I've argued for some time that the Democrats (and the Republicans, for that matter) need to come up with other measures that will encourage upwardly mobile behavior. To some extent they have: The Clinton administration's extension of the Earned Income Tax Credit arguably does this, and so do the state welfare reforms of the 1980s and 1990s and the federal welfare reform law Bill Clinton reluctantly signed in 1996. If, as George Will argued in the early 1980s, statecraft is soulcraft, then the state should encourage and honor behavior that leads personally to upward mobility and in the aggregate to economic growth.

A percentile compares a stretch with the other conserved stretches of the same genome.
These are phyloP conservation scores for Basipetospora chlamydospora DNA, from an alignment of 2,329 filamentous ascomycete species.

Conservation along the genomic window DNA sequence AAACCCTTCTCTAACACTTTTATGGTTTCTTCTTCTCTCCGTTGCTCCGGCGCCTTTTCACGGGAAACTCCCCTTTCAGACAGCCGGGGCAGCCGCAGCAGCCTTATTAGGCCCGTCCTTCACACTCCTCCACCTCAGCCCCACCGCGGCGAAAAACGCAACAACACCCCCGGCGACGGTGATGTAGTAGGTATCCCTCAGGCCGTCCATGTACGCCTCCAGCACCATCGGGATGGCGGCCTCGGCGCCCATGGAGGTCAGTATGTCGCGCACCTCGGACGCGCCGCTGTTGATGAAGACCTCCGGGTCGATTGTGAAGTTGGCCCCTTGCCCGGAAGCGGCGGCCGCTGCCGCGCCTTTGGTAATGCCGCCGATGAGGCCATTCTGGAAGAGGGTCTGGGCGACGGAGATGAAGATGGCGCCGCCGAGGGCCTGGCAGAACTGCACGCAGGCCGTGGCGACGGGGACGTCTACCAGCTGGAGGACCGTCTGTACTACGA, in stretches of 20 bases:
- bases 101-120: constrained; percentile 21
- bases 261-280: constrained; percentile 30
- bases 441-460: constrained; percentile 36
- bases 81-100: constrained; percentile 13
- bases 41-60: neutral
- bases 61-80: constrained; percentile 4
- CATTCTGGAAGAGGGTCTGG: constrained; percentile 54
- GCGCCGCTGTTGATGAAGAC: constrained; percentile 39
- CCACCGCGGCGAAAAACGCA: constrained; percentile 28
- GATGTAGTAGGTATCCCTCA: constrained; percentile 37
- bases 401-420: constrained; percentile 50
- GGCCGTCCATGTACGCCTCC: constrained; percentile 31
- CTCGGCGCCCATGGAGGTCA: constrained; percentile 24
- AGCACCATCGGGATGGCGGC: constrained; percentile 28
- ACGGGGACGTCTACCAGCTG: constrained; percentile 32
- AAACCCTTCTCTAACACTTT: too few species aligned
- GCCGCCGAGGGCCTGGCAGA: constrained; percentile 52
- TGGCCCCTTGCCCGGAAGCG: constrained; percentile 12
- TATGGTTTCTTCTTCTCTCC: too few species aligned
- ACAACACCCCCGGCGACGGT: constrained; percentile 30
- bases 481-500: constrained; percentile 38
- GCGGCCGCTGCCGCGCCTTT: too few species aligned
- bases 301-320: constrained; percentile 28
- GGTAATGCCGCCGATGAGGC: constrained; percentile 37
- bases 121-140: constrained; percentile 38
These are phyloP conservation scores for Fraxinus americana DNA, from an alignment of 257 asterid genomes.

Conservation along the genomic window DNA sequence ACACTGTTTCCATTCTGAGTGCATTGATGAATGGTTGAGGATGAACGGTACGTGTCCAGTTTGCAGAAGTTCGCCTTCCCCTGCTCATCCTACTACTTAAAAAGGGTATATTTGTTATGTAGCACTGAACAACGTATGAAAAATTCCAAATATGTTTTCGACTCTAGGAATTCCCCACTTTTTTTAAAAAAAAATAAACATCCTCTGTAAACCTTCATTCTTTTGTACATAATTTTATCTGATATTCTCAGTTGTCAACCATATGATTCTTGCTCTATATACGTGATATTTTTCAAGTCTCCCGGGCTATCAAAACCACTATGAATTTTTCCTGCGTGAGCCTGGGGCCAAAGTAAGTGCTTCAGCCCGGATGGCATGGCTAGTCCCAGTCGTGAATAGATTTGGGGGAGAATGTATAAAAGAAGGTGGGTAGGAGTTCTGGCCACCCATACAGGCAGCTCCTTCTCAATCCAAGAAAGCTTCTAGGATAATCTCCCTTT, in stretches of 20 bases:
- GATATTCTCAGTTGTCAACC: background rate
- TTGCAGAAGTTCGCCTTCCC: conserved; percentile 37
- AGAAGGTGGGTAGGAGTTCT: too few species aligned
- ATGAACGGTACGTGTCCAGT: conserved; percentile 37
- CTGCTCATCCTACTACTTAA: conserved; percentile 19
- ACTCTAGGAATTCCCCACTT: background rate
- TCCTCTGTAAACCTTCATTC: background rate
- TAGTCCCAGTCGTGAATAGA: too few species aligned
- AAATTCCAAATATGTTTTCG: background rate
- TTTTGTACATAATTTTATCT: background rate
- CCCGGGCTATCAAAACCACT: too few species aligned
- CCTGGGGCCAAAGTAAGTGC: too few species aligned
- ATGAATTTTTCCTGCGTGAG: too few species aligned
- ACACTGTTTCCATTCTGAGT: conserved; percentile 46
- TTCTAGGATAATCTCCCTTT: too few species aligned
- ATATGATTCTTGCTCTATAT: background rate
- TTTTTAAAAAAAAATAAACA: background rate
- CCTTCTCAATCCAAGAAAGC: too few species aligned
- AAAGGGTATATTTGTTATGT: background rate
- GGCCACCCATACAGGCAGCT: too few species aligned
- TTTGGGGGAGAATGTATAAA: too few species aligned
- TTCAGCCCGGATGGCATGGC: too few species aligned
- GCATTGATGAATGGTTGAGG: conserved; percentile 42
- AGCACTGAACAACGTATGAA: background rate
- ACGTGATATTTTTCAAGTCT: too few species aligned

The reason the New Deal approach, which Dionne would like to revive, is unsuitable to our society is, in my view, that it assumed that the Depression was the norm, that economic markets don't work, that the best that can be done is to freeze the economy in place. This idea was central to Franklin Roosevelt (who like his cousin Theodore did not have much appreciation for the economic growth of which their two families were beneficiaries), and it was central to the New Deal historiography that Roosevelt did so much to inspire. It was central to the case for Keynesian economics and central to the idea that welfare state protections, the insulation of individuals from risk, was the central task of the state and would become ever more important in the future. World War II of course showed that growth was possible. But to the New Dealers it seemed possible only through government mobilization and only proved once again that markets don't work.